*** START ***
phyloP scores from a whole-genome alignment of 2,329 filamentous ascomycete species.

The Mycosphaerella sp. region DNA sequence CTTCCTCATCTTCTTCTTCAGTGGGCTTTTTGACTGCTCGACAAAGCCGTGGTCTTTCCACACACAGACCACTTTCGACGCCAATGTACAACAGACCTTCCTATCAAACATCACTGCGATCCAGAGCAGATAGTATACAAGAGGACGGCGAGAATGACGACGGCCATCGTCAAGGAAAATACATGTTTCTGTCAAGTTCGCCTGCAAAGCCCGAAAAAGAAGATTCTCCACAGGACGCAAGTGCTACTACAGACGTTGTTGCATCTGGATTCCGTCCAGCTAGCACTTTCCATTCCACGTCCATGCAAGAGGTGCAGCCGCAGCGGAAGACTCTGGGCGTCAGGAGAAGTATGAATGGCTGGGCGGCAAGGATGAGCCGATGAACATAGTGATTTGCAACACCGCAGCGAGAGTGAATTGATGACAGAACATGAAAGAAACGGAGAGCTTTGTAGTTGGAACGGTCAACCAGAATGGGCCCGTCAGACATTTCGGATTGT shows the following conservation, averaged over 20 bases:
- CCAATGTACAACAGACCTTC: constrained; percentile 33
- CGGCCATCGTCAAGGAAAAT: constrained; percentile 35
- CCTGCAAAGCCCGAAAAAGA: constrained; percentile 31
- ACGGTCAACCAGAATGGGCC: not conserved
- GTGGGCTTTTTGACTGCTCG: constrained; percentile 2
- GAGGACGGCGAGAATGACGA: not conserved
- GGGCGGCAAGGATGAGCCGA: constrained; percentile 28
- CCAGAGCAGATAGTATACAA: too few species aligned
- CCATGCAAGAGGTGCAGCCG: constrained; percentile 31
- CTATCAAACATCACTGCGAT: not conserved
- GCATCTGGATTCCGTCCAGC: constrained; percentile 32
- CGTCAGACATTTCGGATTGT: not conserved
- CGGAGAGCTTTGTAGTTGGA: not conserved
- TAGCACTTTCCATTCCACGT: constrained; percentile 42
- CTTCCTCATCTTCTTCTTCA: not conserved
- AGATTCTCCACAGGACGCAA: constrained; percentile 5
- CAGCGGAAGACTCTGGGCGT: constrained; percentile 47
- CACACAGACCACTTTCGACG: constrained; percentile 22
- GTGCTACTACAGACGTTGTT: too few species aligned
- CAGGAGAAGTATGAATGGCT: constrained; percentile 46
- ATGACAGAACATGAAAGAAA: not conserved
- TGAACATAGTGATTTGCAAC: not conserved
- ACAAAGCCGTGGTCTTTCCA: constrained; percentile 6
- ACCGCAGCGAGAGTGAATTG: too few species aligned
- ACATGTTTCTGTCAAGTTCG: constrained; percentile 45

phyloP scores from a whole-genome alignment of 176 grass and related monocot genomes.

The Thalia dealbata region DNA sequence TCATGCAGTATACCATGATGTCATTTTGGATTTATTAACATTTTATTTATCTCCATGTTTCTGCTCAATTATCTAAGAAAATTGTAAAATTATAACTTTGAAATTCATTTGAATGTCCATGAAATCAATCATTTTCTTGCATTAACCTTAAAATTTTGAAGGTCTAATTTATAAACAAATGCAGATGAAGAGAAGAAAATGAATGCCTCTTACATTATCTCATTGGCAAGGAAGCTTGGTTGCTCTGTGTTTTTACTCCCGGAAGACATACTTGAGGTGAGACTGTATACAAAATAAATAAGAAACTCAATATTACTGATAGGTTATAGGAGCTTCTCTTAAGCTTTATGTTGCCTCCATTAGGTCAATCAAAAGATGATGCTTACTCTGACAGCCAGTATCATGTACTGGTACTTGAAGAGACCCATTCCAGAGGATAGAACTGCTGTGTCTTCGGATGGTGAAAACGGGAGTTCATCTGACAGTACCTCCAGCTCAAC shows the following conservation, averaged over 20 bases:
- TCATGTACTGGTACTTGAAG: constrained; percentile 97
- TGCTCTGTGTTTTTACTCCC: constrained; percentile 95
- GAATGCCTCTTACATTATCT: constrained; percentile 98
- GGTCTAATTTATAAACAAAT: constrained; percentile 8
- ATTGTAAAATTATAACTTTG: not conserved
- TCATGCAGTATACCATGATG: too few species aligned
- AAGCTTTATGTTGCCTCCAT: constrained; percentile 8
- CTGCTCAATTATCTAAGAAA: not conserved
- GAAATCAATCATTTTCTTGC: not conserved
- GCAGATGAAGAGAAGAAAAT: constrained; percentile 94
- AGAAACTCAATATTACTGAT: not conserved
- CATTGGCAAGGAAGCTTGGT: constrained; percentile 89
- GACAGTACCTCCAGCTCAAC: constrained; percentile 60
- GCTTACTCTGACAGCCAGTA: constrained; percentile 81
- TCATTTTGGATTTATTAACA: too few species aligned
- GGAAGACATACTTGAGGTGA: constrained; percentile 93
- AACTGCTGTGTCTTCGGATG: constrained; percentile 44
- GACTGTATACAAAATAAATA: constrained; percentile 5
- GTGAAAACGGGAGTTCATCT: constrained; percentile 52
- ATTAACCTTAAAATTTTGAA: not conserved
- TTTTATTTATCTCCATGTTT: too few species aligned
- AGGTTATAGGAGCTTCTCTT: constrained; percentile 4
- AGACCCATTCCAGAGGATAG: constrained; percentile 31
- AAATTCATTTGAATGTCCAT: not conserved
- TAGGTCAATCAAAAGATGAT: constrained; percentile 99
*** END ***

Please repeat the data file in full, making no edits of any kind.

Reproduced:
phyloP scores from a whole-genome alignment of 2,329 filamentous ascomycete species.

The Mycosphaerella sp. region DNA sequence CTTCCTCATCTTCTTCTTCAGTGGGCTTTTTGACTGCTCGACAAAGCCGTGGTCTTTCCACACACAGACCACTTTCGACGCCAATGTACAACAGACCTTCCTATCAAACATCACTGCGATCCAGAGCAGATAGTATACAAGAGGACGGCGAGAATGACGACGGCCATCGTCAAGGAAAATACATGTTTCTGTCAAGTTCGCCTGCAAAGCCCGAAAAAGAAGATTCTCCACAGGACGCAAGTGCTACTACAGACGTTGTTGCATCTGGATTCCGTCCAGCTAGCACTTTCCATTCCACGTCCATGCAAGAGGTGCAGCCGCAGCGGAAGACTCTGGGCGTCAGGAGAAGTATGAATGGCTGGGCGGCAAGGATGAGCCGATGAACATAGTGATTTGCAACACCGCAGCGAGAGTGAATTGATGACAGAACATGAAAGAAACGGAGAGCTTTGTAGTTGGAACGGTCAACCAGAATGGGCCCGTCAGACATTTCGGATTGT shows the following conservation, averaged over 20 bases:
- CCAATGTACAACAGACCTTC: constrained; percentile 33
- CGGCCATCGTCAAGGAAAAT: constrained; percentile 35
- CCTGCAAAGCCCGAAAAAGA: constrained; percentile 31
- ACGGTCAACCAGAATGGGCC: not conserved
- GTGGGCTTTTTGACTGCTCG: constrained; percentile 2
- GAGGACGGCGAGAATGACGA: not conserved
- GGGCGGCAAGGATGAGCCGA: constrained; percentile 28
- CCAGAGCAGATAGTATACAA: too few species aligned
- CCATGCAAGAGGTGCAGCCG: constrained; percentile 31
- CTATCAAACATCACTGCGAT: not conserved
- GCATCTGGATTCCGTCCAGC: constrained; percentile 32
- CGTCAGACATTTCGGATTGT: not conserved
- CGGAGAGCTTTGTAGTTGGA: not conserved
- TAGCACTTTCCATTCCACGT: constrained; percentile 42
- CTTCCTCATCTTCTTCTTCA: not conserved
- AGATTCTCCACAGGACGCAA: constrained; percentile 5
- CAGCGGAAGACTCTGGGCGT: constrained; percentile 47
- CACACAGACCACTTTCGACG: constrained; percentile 22
- GTGCTACTACAGACGTTGTT: too few species aligned
- CAGGAGAAGTATGAATGGCT: constrained; percentile 46
- ATGACAGAACATGAAAGAAA: not conserved
- TGAACATAGTGATTTGCAAC: not conserved
- ACAAAGCCGTGGTCTTTCCA: constrained; percentile 6
- ACCGCAGCGAGAGTGAATTG: too few species aligned
- ACATGTTTCTGTCAAGTTCG: constrained; percentile 45

phyloP scores from a whole-genome alignment of 176 grass and related monocot genomes.

The Thalia dealbata region DNA sequence TCATGCAGTATACCATGATGTCATTTTGGATTTATTAACATTTTATTTATCTCCATGTTTCTGCTCAATTATCTAAGAAAATTGTAAAATTATAACTTTGAAATTCATTTGAATGTCCATGAAATCAATCATTTTCTTGCATTAACCTTAAAATTTTGAAGGTCTAATTTATAAACAAATGCAGATGAAGAGAAGAAAATGAATGCCTCTTACATTATCTCATTGGCAAGGAAGCTTGGTTGCTCTGTGTTTTTACTCCCGGAAGACATACTTGAGGTGAGACTGTATACAAAATAAATAAGAAACTCAATATTACTGATAGGTTATAGGAGCTTCTCTTAAGCTTTATGTTGCCTCCATTAGGTCAATCAAAAGATGATGCTTACTCTGACAGCCAGTATCATGTACTGGTACTTGAAGAGACCCATTCCAGAGGATAGAACTGCTGTGTCTTCGGATGGTGAAAACGGGAGTTCATCTGACAGTACCTCCAGCTCAAC shows the following conservation, averaged over 20 bases:
- TCATGTACTGGTACTTGAAG: constrained; percentile 97
- TGCTCTGTGTTTTTACTCCC: constrained; percentile 95
- GAATGCCTCTTACATTATCT: constrained; percentile 98
- GGTCTAATTTATAAACAAAT: constrained; percentile 8
- ATTGTAAAATTATAACTTTG: not conserved
- TCATGCAGTATACCATGATG: too few species aligned
- AAGCTTTATGTTGCCTCCAT: constrained; percentile 8
- CTGCTCAATTATCTAAGAAA: not conserved
- GAAATCAATCATTTTCTTGC: not conserved
- GCAGATGAAGAGAAGAAAAT: constrained; percentile 94
- AGAAACTCAATATTACTGAT: not conserved
- CATTGGCAAGGAAGCTTGGT: constrained; percentile 89
- GACAGTACCTCCAGCTCAAC: constrained; percentile 60
- GCTTACTCTGACAGCCAGTA: constrained; percentile 81
- TCATTTTGGATTTATTAACA: too few species aligned
- GGAAGACATACTTGAGGTGA: constrained; percentile 93
- AACTGCTGTGTCTTCGGATG: constrained; percentile 44
- GACTGTATACAAAATAAATA: constrained; percentile 5
- GTGAAAACGGGAGTTCATCT: constrained; percentile 52
- ATTAACCTTAAAATTTTGAA: not conserved
- TTTTATTTATCTCCATGTTT: too few species aligned
- AGGTTATAGGAGCTTCTCTT: constrained; percentile 4
- AGACCCATTCCAGAGGATAG: constrained; percentile 31
- AAATTCATTTGAATGTCCAT: not conserved
- TAGGTCAATCAAAAGATGAT: constrained; percentile 99